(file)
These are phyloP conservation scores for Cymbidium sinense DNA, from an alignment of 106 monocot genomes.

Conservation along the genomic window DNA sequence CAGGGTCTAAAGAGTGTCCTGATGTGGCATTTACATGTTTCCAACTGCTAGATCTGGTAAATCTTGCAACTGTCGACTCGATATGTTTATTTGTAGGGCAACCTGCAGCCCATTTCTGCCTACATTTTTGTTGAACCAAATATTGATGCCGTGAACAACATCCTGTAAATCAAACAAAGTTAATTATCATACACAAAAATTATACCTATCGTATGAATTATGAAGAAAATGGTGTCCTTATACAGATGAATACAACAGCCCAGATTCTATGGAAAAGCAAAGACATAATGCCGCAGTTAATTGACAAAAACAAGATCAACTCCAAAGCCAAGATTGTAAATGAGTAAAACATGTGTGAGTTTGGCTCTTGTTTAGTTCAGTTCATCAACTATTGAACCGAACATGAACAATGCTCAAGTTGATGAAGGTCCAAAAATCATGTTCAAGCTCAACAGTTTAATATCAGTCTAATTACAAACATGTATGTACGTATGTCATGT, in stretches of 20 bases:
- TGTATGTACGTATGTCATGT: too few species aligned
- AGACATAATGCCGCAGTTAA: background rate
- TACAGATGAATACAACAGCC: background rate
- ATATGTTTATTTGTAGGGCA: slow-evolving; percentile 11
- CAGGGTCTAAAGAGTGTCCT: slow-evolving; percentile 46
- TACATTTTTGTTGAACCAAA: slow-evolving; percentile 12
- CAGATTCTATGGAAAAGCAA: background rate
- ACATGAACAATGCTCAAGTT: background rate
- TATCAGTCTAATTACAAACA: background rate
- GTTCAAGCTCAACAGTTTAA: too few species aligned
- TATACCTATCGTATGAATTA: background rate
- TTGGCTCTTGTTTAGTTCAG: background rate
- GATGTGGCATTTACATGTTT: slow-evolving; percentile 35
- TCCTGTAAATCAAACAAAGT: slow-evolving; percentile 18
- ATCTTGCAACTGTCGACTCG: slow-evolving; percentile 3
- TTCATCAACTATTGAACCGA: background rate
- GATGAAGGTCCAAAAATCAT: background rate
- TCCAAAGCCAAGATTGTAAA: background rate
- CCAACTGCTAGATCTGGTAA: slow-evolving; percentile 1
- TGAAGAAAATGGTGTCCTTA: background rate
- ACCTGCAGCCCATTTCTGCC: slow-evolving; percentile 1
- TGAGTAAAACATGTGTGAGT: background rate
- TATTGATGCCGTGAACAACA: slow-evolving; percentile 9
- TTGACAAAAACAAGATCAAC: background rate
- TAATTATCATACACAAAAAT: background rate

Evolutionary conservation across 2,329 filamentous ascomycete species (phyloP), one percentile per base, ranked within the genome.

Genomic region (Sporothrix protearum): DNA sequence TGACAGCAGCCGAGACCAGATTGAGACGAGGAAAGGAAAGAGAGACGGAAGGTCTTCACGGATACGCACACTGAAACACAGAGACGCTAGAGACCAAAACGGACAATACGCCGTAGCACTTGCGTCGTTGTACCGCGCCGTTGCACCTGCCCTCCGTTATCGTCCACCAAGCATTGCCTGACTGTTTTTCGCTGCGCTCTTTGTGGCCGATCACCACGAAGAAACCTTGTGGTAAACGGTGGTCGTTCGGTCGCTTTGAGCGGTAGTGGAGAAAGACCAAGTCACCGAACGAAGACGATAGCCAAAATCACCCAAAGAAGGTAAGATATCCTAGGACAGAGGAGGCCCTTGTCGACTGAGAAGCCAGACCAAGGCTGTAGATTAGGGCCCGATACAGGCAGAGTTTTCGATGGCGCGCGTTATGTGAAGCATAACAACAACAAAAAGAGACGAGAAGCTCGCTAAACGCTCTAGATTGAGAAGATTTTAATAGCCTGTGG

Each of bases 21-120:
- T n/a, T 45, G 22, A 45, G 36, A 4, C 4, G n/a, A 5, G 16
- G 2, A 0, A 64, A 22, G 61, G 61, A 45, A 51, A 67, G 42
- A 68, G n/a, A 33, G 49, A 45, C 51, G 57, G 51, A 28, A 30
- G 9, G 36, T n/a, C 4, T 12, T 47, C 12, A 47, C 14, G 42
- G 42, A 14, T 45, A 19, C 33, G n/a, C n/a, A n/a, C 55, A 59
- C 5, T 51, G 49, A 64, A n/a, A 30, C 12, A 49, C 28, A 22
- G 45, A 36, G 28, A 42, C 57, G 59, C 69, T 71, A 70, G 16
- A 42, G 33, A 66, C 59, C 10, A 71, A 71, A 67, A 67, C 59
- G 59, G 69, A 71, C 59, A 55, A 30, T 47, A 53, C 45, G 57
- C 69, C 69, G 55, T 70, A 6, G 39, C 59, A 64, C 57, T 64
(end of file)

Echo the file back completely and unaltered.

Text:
These are phyloP conservation scores for Cymbidium sinense DNA, from an alignment of 106 monocot genomes.

Conservation along the genomic window DNA sequence CAGGGTCTAAAGAGTGTCCTGATGTGGCATTTACATGTTTCCAACTGCTAGATCTGGTAAATCTTGCAACTGTCGACTCGATATGTTTATTTGTAGGGCAACCTGCAGCCCATTTCTGCCTACATTTTTGTTGAACCAAATATTGATGCCGTGAACAACATCCTGTAAATCAAACAAAGTTAATTATCATACACAAAAATTATACCTATCGTATGAATTATGAAGAAAATGGTGTCCTTATACAGATGAATACAACAGCCCAGATTCTATGGAAAAGCAAAGACATAATGCCGCAGTTAATTGACAAAAACAAGATCAACTCCAAAGCCAAGATTGTAAATGAGTAAAACATGTGTGAGTTTGGCTCTTGTTTAGTTCAGTTCATCAACTATTGAACCGAACATGAACAATGCTCAAGTTGATGAAGGTCCAAAAATCATGTTCAAGCTCAACAGTTTAATATCAGTCTAATTACAAACATGTATGTACGTATGTCATGT, in stretches of 20 bases:
- TGTATGTACGTATGTCATGT: too few species aligned
- AGACATAATGCCGCAGTTAA: background rate
- TACAGATGAATACAACAGCC: background rate
- ATATGTTTATTTGTAGGGCA: slow-evolving; percentile 11
- CAGGGTCTAAAGAGTGTCCT: slow-evolving; percentile 46
- TACATTTTTGTTGAACCAAA: slow-evolving; percentile 12
- CAGATTCTATGGAAAAGCAA: background rate
- ACATGAACAATGCTCAAGTT: background rate
- TATCAGTCTAATTACAAACA: background rate
- GTTCAAGCTCAACAGTTTAA: too few species aligned
- TATACCTATCGTATGAATTA: background rate
- TTGGCTCTTGTTTAGTTCAG: background rate
- GATGTGGCATTTACATGTTT: slow-evolving; percentile 35
- TCCTGTAAATCAAACAAAGT: slow-evolving; percentile 18
- ATCTTGCAACTGTCGACTCG: slow-evolving; percentile 3
- TTCATCAACTATTGAACCGA: background rate
- GATGAAGGTCCAAAAATCAT: background rate
- TCCAAAGCCAAGATTGTAAA: background rate
- CCAACTGCTAGATCTGGTAA: slow-evolving; percentile 1
- TGAAGAAAATGGTGTCCTTA: background rate
- ACCTGCAGCCCATTTCTGCC: slow-evolving; percentile 1
- TGAGTAAAACATGTGTGAGT: background rate
- TATTGATGCCGTGAACAACA: slow-evolving; percentile 9
- TTGACAAAAACAAGATCAAC: background rate
- TAATTATCATACACAAAAAT: background rate

Evolutionary conservation across 2,329 filamentous ascomycete species (phyloP), one percentile per base, ranked within the genome.

Genomic region (Sporothrix protearum): DNA sequence TGACAGCAGCCGAGACCAGATTGAGACGAGGAAAGGAAAGAGAGACGGAAGGTCTTCACGGATACGCACACTGAAACACAGAGACGCTAGAGACCAAAACGGACAATACGCCGTAGCACTTGCGTCGTTGTACCGCGCCGTTGCACCTGCCCTCCGTTATCGTCCACCAAGCATTGCCTGACTGTTTTTCGCTGCGCTCTTTGTGGCCGATCACCACGAAGAAACCTTGTGGTAAACGGTGGTCGTTCGGTCGCTTTGAGCGGTAGTGGAGAAAGACCAAGTCACCGAACGAAGACGATAGCCAAAATCACCCAAAGAAGGTAAGATATCCTAGGACAGAGGAGGCCCTTGTCGACTGAGAAGCCAGACCAAGGCTGTAGATTAGGGCCCGATACAGGCAGAGTTTTCGATGGCGCGCGTTATGTGAAGCATAACAACAACAAAAAGAGACGAGAAGCTCGCTAAACGCTCTAGATTGAGAAGATTTTAATAGCCTGTGG

Each of bases 21-120:
- T n/a, T 45, G 22, A 45, G 36, A 4, C 4, G n/a, A 5, G 16
- G 2, A 0, A 64, A 22, G 61, G 61, A 45, A 51, A 67, G 42
- A 68, G n/a, A 33, G 49, A 45, C 51, G 57, G 51, A 28, A 30
- G 9, G 36, T n/a, C 4, T 12, T 47, C 12, A 47, C 14, G 42
- G 42, A 14, T 45, A 19, C 33, G n/a, C n/a, A n/a, C 55, A 59
- C 5, T 51, G 49, A 64, A n/a, A 30, C 12, A 49, C 28, A 22
- G 45, A 36, G 28, A 42, C 57, G 59, C 69, T 71, A 70, G 16
- A 42, G 33, A 66, C 59, C 10, A 71, A 71, A 67, A 67, C 59
- G 59, G 69, A 71, C 59, A 55, A 30, T 47, A 53, C 45, G 57
- C 69, C 69, G 55, T 70, A 6, G 39, C 59, A 64, C 57, T 64